Addressing an aging nation
Sara Alemán, a professor of sociology and social work at
Northern Arizona University, is at the forefront of an important avenue of the
field: the health needs of America’s elderly. Though much of her work on aging
focuses on northern Arizona’s elderly Hispanic and Native American populations,
Alemán’s broad aim is to educate American policy makers about ethnic aging
policies and why they need to be remedied.
“It’s important, because in ten years one out of every four
people will be over the age of 65,” Alemán says. “As a nation, we are not
addressing the profound financial and social implications of that demographic
Alemán joined the university’s sociology and social work department
in 1997. Her undergraduate and master’s work had focused exclusively on
children and family services. While performing her doctorate program at
Brandeis University, however, a light bulb went off — Alemán realized she was
more aligned in values with the people who were studying elders. When she asked
her adviser about the ramifications of moving away from her core studies of
children and families, she recalls his response truly set her on her new path.
“He told me last time that he looked, elders were part of
families, too,” Alemán says. “So I stayed with it.”
Now, Alemán uses her expertise to teach and address the
issues of an increasingly aging population. As a professor, Alemán’s goal is to
raise awareness among students about shifting population demographics in a
“If my students can leave the university with a sense that
not everybody looks at the world the same way as we do, they will be much more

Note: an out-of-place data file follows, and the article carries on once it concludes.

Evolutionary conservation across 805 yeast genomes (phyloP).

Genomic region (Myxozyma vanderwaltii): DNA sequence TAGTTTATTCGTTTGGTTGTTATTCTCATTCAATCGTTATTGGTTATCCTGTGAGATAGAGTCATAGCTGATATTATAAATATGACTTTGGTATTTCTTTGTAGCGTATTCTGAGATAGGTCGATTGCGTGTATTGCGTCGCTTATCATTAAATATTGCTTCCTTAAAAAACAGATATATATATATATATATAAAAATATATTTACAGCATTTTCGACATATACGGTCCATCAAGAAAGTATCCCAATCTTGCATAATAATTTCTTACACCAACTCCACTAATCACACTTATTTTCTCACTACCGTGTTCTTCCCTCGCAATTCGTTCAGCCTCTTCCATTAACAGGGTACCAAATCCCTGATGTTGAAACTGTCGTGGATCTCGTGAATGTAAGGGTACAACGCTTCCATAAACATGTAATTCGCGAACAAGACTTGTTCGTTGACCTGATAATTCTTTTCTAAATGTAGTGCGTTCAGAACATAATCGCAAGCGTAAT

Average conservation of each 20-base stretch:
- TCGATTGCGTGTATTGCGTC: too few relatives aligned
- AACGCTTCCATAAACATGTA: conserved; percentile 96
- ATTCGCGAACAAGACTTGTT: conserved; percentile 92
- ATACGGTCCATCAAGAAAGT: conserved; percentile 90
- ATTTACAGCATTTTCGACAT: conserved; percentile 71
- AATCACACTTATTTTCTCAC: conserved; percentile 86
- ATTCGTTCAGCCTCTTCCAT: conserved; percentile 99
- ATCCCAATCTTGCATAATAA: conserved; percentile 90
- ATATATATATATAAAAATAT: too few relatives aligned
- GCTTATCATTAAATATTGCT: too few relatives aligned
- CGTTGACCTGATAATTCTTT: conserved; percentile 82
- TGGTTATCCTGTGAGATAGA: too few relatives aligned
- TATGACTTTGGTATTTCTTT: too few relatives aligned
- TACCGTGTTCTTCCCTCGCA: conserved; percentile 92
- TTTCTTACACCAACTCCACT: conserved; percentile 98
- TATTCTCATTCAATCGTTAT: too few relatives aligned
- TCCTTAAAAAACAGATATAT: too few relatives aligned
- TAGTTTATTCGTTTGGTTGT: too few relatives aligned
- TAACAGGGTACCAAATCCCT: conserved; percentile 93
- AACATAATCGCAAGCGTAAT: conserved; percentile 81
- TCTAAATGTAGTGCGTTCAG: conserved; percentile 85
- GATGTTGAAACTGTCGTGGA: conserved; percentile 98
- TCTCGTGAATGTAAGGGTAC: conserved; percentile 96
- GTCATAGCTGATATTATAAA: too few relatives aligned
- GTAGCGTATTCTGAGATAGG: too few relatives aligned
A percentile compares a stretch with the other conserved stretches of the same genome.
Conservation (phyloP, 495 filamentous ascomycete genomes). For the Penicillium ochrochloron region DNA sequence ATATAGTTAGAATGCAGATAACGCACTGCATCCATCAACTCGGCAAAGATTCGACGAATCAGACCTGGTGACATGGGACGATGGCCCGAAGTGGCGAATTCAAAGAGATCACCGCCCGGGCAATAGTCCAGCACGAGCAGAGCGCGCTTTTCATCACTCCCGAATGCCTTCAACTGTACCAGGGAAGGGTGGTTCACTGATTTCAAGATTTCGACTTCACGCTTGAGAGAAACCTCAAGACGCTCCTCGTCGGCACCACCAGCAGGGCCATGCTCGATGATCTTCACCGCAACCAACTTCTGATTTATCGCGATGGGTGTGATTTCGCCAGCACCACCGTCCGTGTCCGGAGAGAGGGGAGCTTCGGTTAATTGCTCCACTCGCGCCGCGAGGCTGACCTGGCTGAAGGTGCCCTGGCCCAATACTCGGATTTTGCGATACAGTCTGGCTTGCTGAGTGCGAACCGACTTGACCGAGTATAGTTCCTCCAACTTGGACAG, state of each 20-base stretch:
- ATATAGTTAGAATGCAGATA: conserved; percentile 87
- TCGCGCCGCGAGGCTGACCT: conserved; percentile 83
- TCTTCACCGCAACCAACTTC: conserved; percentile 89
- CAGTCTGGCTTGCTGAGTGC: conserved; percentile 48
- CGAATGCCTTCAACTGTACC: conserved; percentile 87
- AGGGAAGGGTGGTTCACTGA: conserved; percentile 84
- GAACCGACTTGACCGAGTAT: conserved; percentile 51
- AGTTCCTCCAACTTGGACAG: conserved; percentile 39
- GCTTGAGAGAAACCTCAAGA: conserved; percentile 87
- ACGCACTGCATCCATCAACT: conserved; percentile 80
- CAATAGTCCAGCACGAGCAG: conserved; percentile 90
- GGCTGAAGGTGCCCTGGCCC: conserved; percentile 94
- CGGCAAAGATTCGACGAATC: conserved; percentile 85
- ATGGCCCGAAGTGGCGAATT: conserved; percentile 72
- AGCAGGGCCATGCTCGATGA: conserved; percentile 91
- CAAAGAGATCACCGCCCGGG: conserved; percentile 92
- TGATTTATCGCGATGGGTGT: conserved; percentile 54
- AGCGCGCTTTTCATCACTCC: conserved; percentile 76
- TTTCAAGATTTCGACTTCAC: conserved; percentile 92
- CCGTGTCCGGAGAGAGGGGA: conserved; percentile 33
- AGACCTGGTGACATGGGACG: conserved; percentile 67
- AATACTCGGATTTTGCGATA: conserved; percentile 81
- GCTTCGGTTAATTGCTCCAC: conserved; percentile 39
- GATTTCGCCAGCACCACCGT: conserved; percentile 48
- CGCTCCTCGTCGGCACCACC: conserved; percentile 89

comfortable in a working environment where they are working with people who are
not like them,” she says.
Three years after joining the university, Alemán, along with
two other editors, published an important book about aging ethnic populations,
entitled Therapeutic Interventions with
Ethnic Elders. A study of a dozen aging ethnic groups, Alemán’s book was
meant to help social workers and health care professionals to understand the
needs of the ethnic elderly.
“What we did is look at the major ethnic elderly populations
in the United States and addressed their health needs from a social
perspective,” Alemán says. She explains that a social worker caring for the
elderly must recognize that one culture may believe in suppressing aspects of
emotional health, while another culture may put in folk beliefs — ultimately,
it is necessary to distinguish and understand these needs.
According to Alemán, her contribution to the book came as a
result of her Flagstaff location.
“A lot of my research has been with Latino elders and Navajo
elders,” she says. “I did a major research project for a wellness center out of
Tuba City looking at the needs for a daycare center for elders on the Navajo
As a citizen of Flagstaff, Alemán is also passionate about
making positive change. During Alemán’s time in Flagstaff, she has passionately
served on the boards of many educational institutions, including the Flagstaff
Unified School District and the Museum of Northern Arizona. Now, she serves as
a mentor in the Blavin Scholars
program, helping students on a one-on-one basis and providing support for
students on an academic and personal level.
“I stay involved in things that augment my concern about
total community needs,” Alemán says. “Education is so important.”
Ultimately, Alemán hopes to raise awareness about cultural
needs across a spectrum of communities – from local to national.
“The key problem in addressing cultural needs – especially
as it relates to the elderly – is financial,” Alemán says. “My goal is to
educate American lawmakers that aging policy is serious and needs attention.”